June 10, 1999
Flyers would have been on thin ice without Bobby Fans forget how significant general manager Bobby Clarke has been in transforming Philadelphia into one of North America's most respected hockey bastions. Attending Game One of the opening playoff round, I was thrilled to see Clarke in the upper deck, and to have my son see a living legend. What a shock then, when the Flyers were losing, to have a fan yell, "Hey, Clarke, I want my money back!" The Flyers were a lackluster expansion team until they "took a chance" on Clarke, a diabetic overlooked by all the other National Hockey League teams.
July 17, 1998 |
Flyers coach Roger Neilson met with Eric Lindros yesterday and assured the star center that Neilson does not want Lindros to be traded. The two-hour meeting, which took place in Canada, was scheduled before trade rumors about Lindros surfaced on Wednesday. "I'm not even thinking about trading him," Neilson said in a telephone interview. "It would be crazy to speculate. He'll be here next year. That's what I think. That's what I'm counting on, anyway. " The meeting had been scheduled before broadcast reports out of Toronto had Lindros being sent to the Maple Leafs for forwards Mats Sundin and Mark Recchi.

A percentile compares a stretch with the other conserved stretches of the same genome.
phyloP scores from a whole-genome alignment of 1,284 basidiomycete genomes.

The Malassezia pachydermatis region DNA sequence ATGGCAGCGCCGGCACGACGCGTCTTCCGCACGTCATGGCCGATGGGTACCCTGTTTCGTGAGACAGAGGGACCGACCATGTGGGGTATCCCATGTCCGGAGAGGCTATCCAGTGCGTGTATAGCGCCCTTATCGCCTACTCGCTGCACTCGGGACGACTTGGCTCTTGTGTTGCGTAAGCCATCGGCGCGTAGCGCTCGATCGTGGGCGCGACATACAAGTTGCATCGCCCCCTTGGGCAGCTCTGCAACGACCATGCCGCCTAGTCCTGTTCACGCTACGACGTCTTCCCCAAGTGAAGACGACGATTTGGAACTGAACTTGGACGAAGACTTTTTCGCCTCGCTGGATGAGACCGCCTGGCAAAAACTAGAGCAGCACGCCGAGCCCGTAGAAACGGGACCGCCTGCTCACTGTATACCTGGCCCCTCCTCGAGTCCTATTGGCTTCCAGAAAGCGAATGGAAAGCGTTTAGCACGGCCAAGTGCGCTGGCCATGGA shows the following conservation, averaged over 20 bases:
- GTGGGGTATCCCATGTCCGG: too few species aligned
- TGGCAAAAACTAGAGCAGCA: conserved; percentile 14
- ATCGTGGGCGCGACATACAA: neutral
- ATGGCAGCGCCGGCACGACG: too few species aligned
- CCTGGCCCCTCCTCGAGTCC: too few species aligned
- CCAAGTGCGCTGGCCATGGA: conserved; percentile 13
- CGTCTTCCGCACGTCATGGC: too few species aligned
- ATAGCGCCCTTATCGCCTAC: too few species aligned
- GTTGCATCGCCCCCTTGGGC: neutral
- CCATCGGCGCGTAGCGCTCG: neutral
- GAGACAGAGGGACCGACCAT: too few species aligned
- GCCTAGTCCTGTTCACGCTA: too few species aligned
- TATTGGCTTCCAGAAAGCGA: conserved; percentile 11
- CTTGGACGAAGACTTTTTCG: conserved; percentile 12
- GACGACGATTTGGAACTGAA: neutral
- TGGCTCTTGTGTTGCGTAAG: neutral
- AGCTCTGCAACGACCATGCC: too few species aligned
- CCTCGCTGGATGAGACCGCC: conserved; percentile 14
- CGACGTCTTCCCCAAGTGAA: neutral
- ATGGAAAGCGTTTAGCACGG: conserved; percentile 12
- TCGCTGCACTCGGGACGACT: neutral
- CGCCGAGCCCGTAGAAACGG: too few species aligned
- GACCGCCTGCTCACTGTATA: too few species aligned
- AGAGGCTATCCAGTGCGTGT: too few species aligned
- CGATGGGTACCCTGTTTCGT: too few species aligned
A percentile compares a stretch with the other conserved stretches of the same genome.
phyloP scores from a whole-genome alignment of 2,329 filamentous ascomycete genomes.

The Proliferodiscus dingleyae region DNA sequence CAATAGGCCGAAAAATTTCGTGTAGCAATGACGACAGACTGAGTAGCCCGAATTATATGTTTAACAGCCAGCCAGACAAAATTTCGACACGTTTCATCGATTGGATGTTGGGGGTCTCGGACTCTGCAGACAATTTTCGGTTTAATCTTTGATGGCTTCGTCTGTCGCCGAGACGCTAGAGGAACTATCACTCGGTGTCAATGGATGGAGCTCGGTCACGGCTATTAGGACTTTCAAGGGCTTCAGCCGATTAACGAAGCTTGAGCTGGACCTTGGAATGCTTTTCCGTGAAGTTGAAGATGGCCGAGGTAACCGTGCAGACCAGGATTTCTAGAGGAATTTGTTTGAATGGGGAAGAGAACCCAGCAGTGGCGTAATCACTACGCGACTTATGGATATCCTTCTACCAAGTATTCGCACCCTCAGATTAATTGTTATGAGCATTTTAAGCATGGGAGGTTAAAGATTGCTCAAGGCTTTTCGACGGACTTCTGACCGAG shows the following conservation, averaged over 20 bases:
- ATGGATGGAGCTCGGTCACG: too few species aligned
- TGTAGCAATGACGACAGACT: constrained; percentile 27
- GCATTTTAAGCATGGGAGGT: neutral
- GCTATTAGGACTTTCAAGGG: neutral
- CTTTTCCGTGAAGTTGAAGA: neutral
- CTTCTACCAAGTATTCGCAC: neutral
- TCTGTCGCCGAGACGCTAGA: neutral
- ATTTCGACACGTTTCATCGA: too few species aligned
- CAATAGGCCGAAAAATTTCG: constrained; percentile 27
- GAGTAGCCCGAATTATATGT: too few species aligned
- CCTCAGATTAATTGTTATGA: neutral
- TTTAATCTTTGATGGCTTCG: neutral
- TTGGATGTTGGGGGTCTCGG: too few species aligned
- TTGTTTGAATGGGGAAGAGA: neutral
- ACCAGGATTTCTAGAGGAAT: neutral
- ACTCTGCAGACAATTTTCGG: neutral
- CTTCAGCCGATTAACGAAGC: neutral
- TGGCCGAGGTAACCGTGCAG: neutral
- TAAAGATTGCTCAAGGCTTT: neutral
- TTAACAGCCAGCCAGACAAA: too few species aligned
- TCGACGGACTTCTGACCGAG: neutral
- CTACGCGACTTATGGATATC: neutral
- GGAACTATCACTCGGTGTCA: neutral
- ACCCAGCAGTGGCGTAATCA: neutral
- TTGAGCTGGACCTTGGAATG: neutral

February 13, 1998 |
Bob Clarke is back at center. The center of attention. With the main draw of the Olympic hockey tournament set to start today, issues raised here by the Canadian general manager suddenly are at the heart of the competition - at least for the Canadian and American teams. Three days ago, less than 24 hours after arriving in a nation where outspokenness is a vice, Clarke denigrated the U.S. team and vilified Gary Suter. Yesterday, Clarke's remarks surfaced at a U.S. team meeting, prompting someone to ask how Clarke, who once admitted breaking a Soviet star's ankle and captained the notorious Broad Street Bullies, could criticize anyone.
February 6, 1998 |
Be on alert, Trent Klatt. This warning is meant for you, Dainius Zubrus. Score. Or else. When the Olympic break is over, a kind of late-season training camp begins anew. "There's a gap between our top guys and our bottom guys that doesn't seem to be filling in too well," Flyers president and general manager Bobby Clarke said yesterday, after announcing the acquisition of yet another center/right wing, Vancouver's Mike Sillinger. "We've got to get more goals in our lineup and we think Mike can do that for us. He's a very competitive player.
September 25, 1994 |
The team player is in the office at the top of the stairs once again, sitting behind the desk in a room made heavy by dark wood and expectation. From the windows along a side wall, there is the half-light of the empty hockey rink, its clean ice waiting for the team to practice. "I've moved enough," Bobby Clarke says with a smile. "This is home. " Clarke - president, general manager and last great hope of the Philadelphia Flyers - keeps the outside world beyond the door of his office.
June 24, 1994 |